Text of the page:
Jesus and the World of JudaismWritten by Geza Vermes Reviewed By Dick France
New Testament scholarship owes an increasing debt to Geza Vermes for opening up perspectives on the understanding of the New Testament in its Jewish context. In this collection of lectures and articles dated between 1974 and 1981 (all previously published) we have a useful student’s guide to the essential Vermes. The material is mostly intended for a non-specialist audience, and so while it is sometimes inevitably oversimplified, it is more accessible to those who are not at home in the complexities of Jewish scholarship.
Vermes’ Jesus the Jew, 1973 (which I reviewed in TSF Bulletin 69) was the first of a planned trilogy of major works on Jesus viewed in the context of first-century Judaism. This collection serves as an interim statement of Vermes’ position until the remainder of the trilogy can be written.
Chapter 1 essentially summarizes Jesus the Jew, emphasizing its aim to rescue Jesus from the accretions of both Christian theology and Jewish polemic and to re-present him as the credible Jew he really was, the Galilean Hasid.
Chapters 2–4, previously published under the title The Gospel of Jesus the Jew, present Jesus as itinerant preacher and healer (not a rabbi), whose message focused on (1) the kingdom of God (not a political vision, nor to be understood in messianic or apocalyptic terms, but a matter of inward response to God—so Luke 17:20f. is the key by which other uses of ‘kingdom-of-God’ language should be unlocked!) and (2) God as Father, which is more a theme of existential commitment than of theological statement (for which Jesus ‘probably possessed no talent’, p. 43; ‘it was not Jesus’ habit to theorize about the divine’, p. 49). He was a traditional law-abiding Jew, distinctive only in his unusual emphasis on the ‘interior’ commitment of simple trust in God, which must go along with correct outward observance. He was not interested in socio-political issues, nor did he wish to found a church. His teaching was not based on ‘foresight’, but on a childlike imitation of God here and now. In all this he is in sharp contrast with Paul (who represents ‘Christian religion and religiousness as distinct from the religiousness and religion of Jesus’, pp. 54–57); this ‘real’ Jesus has a potentially universal relevance and appeal which Christianity has not (p. 57).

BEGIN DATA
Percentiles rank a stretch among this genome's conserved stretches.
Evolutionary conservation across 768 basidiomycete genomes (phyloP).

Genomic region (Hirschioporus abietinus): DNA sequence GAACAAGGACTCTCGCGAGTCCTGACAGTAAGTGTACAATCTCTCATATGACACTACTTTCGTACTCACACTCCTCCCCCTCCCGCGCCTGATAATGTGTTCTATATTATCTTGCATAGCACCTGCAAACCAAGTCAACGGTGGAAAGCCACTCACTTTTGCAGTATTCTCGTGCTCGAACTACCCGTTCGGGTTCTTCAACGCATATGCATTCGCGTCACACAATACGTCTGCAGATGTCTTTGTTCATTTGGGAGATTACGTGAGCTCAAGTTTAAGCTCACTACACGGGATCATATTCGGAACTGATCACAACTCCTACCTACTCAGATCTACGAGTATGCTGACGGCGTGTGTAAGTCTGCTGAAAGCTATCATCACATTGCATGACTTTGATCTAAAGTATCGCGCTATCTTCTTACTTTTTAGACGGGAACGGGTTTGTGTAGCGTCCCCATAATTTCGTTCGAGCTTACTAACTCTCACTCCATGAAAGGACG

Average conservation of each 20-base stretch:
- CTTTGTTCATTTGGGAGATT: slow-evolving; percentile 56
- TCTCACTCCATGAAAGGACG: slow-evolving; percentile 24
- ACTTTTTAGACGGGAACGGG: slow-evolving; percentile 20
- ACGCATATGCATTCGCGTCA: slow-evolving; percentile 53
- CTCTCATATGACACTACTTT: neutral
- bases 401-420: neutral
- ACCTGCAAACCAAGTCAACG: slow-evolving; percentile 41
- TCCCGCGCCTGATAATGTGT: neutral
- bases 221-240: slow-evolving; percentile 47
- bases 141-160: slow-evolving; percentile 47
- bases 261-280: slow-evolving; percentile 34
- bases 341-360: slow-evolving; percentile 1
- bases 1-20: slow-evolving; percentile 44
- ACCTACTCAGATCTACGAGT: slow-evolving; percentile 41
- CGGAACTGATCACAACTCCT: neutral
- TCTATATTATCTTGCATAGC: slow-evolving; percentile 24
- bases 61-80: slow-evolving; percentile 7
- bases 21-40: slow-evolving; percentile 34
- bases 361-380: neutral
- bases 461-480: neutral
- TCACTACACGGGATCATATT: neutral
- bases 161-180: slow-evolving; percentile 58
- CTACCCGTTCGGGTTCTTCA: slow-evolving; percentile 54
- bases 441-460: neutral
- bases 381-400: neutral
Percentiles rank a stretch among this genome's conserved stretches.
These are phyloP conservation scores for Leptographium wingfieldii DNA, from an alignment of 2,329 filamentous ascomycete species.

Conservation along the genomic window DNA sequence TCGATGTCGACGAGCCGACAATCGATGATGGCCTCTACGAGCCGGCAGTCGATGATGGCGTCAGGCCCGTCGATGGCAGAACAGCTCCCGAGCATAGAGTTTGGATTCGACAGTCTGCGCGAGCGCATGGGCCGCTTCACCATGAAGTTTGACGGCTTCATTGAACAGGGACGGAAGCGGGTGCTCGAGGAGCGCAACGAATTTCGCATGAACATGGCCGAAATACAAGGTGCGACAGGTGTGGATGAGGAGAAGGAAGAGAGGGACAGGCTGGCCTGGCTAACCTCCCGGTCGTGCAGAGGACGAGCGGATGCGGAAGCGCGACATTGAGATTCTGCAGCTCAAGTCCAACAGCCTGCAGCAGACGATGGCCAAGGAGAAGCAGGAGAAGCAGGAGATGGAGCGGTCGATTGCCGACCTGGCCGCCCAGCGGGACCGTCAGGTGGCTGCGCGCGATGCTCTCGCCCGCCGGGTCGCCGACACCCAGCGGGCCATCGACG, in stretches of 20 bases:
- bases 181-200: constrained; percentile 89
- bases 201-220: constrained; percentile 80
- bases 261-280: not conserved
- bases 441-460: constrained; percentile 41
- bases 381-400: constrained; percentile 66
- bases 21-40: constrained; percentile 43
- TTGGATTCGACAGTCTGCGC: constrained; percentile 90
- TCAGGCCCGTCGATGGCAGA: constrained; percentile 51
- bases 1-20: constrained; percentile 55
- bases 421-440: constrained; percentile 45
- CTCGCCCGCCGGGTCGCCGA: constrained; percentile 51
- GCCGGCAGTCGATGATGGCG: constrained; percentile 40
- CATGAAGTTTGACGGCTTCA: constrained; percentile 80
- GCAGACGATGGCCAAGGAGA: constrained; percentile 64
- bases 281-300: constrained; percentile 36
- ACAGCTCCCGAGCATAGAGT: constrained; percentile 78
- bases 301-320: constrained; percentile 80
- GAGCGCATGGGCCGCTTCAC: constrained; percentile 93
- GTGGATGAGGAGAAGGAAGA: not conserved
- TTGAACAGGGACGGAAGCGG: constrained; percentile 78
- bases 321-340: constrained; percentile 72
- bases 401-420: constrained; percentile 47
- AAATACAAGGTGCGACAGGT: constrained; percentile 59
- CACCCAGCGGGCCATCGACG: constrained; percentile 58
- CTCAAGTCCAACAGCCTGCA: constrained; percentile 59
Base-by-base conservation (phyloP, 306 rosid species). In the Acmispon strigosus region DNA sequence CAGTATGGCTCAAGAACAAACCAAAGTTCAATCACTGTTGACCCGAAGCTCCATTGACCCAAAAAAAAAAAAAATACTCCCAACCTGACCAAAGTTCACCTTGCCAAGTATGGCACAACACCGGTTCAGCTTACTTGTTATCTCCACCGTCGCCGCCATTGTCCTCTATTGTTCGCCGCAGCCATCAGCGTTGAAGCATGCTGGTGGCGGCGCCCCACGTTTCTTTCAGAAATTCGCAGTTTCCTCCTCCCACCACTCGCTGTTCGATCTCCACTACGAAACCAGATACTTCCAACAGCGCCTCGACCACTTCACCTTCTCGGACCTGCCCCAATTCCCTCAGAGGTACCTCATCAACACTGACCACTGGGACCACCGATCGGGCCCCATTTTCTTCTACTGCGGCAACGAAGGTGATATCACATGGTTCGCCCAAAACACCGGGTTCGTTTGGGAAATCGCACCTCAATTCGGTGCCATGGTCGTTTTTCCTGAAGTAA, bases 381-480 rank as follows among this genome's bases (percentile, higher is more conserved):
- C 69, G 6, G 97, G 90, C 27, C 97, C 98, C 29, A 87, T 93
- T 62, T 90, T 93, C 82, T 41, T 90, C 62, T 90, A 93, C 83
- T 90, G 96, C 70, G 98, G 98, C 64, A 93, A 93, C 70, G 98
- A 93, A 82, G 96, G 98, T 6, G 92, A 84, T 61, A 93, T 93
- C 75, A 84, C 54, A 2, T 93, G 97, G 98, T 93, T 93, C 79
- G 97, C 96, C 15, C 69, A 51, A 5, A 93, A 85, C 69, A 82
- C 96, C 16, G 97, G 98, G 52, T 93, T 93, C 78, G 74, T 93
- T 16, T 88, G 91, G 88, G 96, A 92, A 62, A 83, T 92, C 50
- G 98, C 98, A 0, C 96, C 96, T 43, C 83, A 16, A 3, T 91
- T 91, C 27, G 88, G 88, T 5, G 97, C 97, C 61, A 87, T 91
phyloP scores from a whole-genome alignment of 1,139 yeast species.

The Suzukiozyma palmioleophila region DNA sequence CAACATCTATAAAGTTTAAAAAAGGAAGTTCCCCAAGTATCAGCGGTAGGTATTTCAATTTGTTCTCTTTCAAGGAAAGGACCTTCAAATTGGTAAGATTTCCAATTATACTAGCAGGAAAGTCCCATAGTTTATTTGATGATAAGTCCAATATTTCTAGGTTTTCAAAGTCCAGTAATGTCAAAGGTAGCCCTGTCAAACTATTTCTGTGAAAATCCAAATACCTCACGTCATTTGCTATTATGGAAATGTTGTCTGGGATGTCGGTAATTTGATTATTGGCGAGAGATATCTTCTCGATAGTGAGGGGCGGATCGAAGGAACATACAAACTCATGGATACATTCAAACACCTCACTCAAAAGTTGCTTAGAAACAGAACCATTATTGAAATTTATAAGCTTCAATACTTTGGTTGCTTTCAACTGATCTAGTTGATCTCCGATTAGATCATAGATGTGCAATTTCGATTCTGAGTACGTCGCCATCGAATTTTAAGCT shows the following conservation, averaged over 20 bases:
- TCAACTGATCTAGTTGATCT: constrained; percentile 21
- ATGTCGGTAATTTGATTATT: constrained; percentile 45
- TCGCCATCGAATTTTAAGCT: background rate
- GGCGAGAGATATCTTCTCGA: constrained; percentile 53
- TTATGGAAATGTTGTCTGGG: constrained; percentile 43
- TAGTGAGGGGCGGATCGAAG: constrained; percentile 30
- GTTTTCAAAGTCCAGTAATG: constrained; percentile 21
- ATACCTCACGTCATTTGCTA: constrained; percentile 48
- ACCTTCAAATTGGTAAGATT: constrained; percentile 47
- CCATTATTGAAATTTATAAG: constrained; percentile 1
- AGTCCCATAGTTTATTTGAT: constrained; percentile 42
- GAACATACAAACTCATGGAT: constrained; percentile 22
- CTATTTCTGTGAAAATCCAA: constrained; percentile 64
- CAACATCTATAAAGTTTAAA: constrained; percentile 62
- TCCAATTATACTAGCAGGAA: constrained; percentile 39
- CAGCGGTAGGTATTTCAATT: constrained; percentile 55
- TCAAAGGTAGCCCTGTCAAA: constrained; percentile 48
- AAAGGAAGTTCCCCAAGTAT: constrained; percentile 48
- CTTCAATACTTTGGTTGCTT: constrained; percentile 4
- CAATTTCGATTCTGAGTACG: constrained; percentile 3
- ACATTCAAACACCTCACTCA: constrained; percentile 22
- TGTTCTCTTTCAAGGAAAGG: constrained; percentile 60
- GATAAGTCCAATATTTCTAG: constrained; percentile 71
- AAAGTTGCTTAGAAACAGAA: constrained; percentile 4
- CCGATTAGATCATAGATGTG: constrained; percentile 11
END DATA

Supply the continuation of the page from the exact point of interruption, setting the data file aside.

Chapter 5 is an attack on most New Testament scholars’ attitude to ‘Jewish background’. Strack-Billerbeck and Kittel are given the expected roasting, but also most more recent Christian scholars are criticized precisely because they approach the Jewish material only as ‘background’, rather than coming to the New Testament as one element within the study of Jewish and Hellenistic culture of the late Roman period. I regard this as an important argument. Christian scholars who are experts in first-century Judaism as such are honourable exceptions; most of us are second-hand dabblers. Not that all New Testament scholars need come by this route, but surely we need many more who will accept this demanding but enriching discipline. Readers of Themelios are in a position to consider this calling—and Vermes includes (p. 73) a specific plug for his Oxford MPhil course in ‘Jewish Studies in the Graeco-Roman Period’, which sounds most attractive—what about it?!
Chapter 6 carries the attack further, now including such revered names as Fitzmyer and the Compendia Rerum Iudicarum ad Novum Testamentum (the very title is anathema to Vermes!). Instead Vermes proposes that Christian and Jewish scholars together should aim at a comprehensive study of developments in post-biblical Judaism (on the model of the new Schürer) within which Jesus and his movement would find their proper place and indeed would help to illuminate wider Jewish developments as well as vice versa.
The remaining chapters are of more limited scope. Chapter 7 (1978) covers familiar Vermes ground on the Son of Man debate; chapters 8 and 9 (1975) survey Qumran studies and their relevance to both Jewish and Christian history; chapter 10 (1979) sets out Vermes’ arguments for the Essene character of the Qumran sect and its Maccabaean origin, the Wicked Priest being Jonathan Maccabaeus. All these are unrevised, and therefore a little dated.
No student of the New Testament should be unaware of Vermes’ positive contributions to our understanding of the world Jesus lived in, and of his challenges to traditional Christian approaches. This collection is a suitable lead-in. You will find it sometimes fascinating, sometimes infuriating, but generally a salutary challenge to re-examine your historical perspective on Jesus the Jew.